About a week ago, three apparently disparate events occurred: a workshop at Neill Public Library discussed fake news; a His View column in the Daily News advocated Medicare for all; and a letter to the editor urged action on climate change.
I find them interconnected.
Our fake news workshop at the library examined how to scrutinize and evaluate information on the internet. The first example was a delightful spoof urging us to “Help save the endangered Pacific Northwest Tree Octopus from Extinction.”
With trappings of a legitimate science-based website, it used photographs, range maps and pages of pseudoscientific jargon to describe the species Octopus paxarbolis, found in the temperate rainforest of the Olympic Peninsula. The deeper we dove, the funnier it got.
A second exercise explored an internet article describing Europe’s recent heatwave. Quotations from climate scientists linked the extreme heat to climate change. That’s where things got interesting.
One participant agreed the earth might be warming slightly, but insisted that those who believe it’s human-caused are pushing some “agenda.” He never actually described that agenda but said scientists and other alarmists were furthering that “agenda” by advocating climate policies.
That connects nicely with Mary Dupree’s letter to the editor, “Climate action is needed now.” Dupree, a co-leader in the Palouse Chapter of Citizens’ Climate Lobby, has given many talks on pricing carbon as one way to mitigate climate change. Her letter observes, “climate change is not a partisan issue.”
More importantly the letter recognizes that climate change won’t wait “for us to resolve our political differences.” The fact is, Earth is warming while we lollygag and nitpick details, be they of politics or science.
Pricing carbon dioxide pollution only partially solves this unprecedented problem. Market-based, the principle of carbon pricing resonates with our economy, but such a capitalistic approach is only a piece of the solution. It must interconnect with personal and community-based efforts.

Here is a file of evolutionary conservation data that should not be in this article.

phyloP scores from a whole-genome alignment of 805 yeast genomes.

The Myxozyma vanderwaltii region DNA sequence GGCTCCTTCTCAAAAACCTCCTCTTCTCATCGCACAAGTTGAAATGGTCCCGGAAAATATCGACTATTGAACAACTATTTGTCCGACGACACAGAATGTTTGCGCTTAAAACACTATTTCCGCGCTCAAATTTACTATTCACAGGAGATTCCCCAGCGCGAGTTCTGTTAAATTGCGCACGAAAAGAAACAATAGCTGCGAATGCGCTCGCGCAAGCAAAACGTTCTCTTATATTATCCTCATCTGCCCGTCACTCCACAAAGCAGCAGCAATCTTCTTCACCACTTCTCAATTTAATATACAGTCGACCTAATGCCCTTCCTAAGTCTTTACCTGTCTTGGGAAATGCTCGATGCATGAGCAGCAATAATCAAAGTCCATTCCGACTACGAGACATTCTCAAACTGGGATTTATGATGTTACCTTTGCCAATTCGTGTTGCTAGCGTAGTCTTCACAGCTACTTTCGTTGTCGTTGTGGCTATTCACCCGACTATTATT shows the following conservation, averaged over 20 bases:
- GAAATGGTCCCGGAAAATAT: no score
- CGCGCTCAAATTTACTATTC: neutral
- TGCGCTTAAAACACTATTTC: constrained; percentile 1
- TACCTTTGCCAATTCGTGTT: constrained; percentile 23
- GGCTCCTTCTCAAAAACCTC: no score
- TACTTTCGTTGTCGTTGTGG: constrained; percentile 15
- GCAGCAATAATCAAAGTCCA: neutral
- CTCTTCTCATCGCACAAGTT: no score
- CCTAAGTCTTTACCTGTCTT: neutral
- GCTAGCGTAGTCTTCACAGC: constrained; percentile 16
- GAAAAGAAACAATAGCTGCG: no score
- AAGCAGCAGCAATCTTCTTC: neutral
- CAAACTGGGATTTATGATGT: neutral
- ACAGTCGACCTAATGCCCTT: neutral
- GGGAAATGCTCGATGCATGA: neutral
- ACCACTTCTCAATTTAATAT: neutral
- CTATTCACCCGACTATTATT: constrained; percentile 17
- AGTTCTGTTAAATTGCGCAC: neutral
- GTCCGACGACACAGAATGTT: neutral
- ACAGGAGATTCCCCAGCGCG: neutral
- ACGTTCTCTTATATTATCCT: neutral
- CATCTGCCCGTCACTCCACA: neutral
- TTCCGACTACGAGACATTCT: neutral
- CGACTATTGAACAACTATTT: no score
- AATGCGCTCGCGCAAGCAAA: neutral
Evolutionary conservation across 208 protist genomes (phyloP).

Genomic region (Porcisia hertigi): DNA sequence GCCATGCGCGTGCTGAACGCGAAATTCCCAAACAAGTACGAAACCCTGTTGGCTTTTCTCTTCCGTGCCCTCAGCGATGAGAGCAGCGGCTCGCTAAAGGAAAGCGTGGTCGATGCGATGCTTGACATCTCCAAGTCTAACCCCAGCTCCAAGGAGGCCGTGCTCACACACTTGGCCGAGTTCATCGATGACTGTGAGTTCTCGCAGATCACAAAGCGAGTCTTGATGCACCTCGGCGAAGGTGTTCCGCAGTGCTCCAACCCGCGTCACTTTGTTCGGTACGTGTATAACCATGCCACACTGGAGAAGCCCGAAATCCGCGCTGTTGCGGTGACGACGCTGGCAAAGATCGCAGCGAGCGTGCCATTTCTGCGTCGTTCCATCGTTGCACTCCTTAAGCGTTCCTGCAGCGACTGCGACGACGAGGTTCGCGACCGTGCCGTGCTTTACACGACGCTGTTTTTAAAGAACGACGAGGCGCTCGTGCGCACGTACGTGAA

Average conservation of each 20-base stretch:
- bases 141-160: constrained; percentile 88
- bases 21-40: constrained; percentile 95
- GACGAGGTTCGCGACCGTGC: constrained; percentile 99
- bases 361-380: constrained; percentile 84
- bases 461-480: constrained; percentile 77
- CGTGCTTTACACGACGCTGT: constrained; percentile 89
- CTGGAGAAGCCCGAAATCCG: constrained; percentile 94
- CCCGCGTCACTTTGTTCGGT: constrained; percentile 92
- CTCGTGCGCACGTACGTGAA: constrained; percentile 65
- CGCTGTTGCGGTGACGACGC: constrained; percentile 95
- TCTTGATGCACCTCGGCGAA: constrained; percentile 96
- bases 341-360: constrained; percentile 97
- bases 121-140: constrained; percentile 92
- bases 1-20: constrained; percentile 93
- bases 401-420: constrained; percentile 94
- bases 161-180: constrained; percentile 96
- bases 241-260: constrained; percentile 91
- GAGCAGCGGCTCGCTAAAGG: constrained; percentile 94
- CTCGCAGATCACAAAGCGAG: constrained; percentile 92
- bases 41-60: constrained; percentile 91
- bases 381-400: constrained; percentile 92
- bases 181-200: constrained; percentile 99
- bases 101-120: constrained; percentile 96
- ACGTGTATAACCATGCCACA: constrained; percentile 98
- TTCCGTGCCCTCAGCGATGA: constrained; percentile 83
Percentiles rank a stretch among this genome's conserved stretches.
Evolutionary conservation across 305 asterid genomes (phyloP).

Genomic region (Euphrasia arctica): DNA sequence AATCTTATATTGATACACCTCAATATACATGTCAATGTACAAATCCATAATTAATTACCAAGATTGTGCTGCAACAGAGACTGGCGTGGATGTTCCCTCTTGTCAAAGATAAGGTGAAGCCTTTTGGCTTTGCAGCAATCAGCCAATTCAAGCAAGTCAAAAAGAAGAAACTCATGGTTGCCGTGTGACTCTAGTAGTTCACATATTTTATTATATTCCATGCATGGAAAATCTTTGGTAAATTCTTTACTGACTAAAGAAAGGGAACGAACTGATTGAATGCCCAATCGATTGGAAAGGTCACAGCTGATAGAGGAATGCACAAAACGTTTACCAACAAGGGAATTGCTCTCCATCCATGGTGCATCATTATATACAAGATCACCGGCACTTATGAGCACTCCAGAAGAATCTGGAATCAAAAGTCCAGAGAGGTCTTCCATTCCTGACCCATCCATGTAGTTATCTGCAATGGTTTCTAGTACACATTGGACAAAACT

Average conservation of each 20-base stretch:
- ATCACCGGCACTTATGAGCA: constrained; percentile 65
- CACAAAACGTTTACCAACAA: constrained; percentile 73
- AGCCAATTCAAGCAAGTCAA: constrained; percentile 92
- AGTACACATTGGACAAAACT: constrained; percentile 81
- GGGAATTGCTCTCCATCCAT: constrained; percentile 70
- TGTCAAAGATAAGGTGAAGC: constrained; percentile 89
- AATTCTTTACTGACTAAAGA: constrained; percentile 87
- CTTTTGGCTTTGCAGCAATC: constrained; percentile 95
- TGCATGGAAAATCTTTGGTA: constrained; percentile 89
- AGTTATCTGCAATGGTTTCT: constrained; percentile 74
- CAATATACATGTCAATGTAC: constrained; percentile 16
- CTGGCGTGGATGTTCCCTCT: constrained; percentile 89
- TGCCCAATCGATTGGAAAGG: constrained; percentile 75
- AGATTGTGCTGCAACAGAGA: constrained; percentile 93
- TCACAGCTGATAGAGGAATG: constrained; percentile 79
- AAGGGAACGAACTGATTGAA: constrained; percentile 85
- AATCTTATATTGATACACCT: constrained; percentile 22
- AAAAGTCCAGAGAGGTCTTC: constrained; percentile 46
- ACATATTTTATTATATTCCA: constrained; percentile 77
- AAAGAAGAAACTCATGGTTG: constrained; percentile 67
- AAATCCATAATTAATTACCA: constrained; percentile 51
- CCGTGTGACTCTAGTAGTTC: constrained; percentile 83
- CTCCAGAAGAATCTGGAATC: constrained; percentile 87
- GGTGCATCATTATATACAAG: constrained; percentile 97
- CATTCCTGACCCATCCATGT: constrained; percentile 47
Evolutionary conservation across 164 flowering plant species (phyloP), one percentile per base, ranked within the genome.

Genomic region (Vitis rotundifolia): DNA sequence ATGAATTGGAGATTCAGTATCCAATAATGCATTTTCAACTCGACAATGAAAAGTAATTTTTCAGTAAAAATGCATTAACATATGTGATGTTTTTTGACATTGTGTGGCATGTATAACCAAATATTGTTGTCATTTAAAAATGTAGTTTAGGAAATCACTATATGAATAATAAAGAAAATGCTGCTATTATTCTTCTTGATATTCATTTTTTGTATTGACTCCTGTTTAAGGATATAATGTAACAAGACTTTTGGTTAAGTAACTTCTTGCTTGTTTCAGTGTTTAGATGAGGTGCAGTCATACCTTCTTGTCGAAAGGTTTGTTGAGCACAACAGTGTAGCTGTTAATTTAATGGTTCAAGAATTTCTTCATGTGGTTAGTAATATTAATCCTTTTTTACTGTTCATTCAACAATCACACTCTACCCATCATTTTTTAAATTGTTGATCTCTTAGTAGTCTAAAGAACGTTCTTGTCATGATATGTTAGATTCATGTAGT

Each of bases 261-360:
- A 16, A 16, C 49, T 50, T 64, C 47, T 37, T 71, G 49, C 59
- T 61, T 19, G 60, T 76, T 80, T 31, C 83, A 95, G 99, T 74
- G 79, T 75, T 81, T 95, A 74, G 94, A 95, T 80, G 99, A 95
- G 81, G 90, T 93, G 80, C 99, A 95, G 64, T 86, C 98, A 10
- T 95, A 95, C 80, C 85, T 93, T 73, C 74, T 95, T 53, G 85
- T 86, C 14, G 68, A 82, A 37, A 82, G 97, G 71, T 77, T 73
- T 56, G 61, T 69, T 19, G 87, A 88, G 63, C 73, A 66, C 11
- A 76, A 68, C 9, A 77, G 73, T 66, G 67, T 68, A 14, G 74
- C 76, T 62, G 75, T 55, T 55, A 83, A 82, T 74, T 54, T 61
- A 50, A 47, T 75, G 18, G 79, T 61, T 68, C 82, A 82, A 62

A third connection, Chuck Pezeshki’s, “It’s time for single payer/Medicare for All,” uses an engineering example to illustrate how scale can distort a simple, formulaic approach. Students blindly following algorithms “far too often make mistakes” that “yield hilarious results.” Pezeshki’s metaphor for scaling suggests that we need to implement solutions that account for the big picture of health care in this country.
The interrelationships among three seemingly unrelated narratives become clear when scale enters the picture. Some nations have better health-care systems, some have worse. Palouse climate depends on Northwest climate, and so on across nation, continent, hemisphere and globe. Health care, necessary as it is, is a small part of a bigger picture.
As Earth warms, health problems will increase. Melting tundra releases microbes immobilized since permafrost was formed. “Long-dormant bacteria and viruses, trapped in ice and permafrost for centuries, are reviving as Earth’s climate warms,” according to BBC.
What happens when unknown microbes, absent for thousands of years, are released? Nobody knows, yet that’s only one potential health problem associated with changing climate.
Interconnections are often not obvious, but they’re there. Recognizing them is a first step in healing our planet from micro to macro scales.
If we eliminate artificial barriers created by differences in cultures, races, religions and nations, we can more effectively work together to address problems that affect us all. International agencies and foundations already do this, but more is needed.
In the 19th century, Baha’u’llah, the founder of the Baha’i Faith, warned, “Be anxiously concerned with the needs of the age ye live in and center your deliberations on its exigencies and requirements.”
That advice has never been more relevant.
Pete Haug’s eclectic interests and several careers drew him across the U.S. and into China with his wife, and sometimes draconian editor, Jolie. They retired south of Colfax. You can reach him at firstname.lastname@example.org.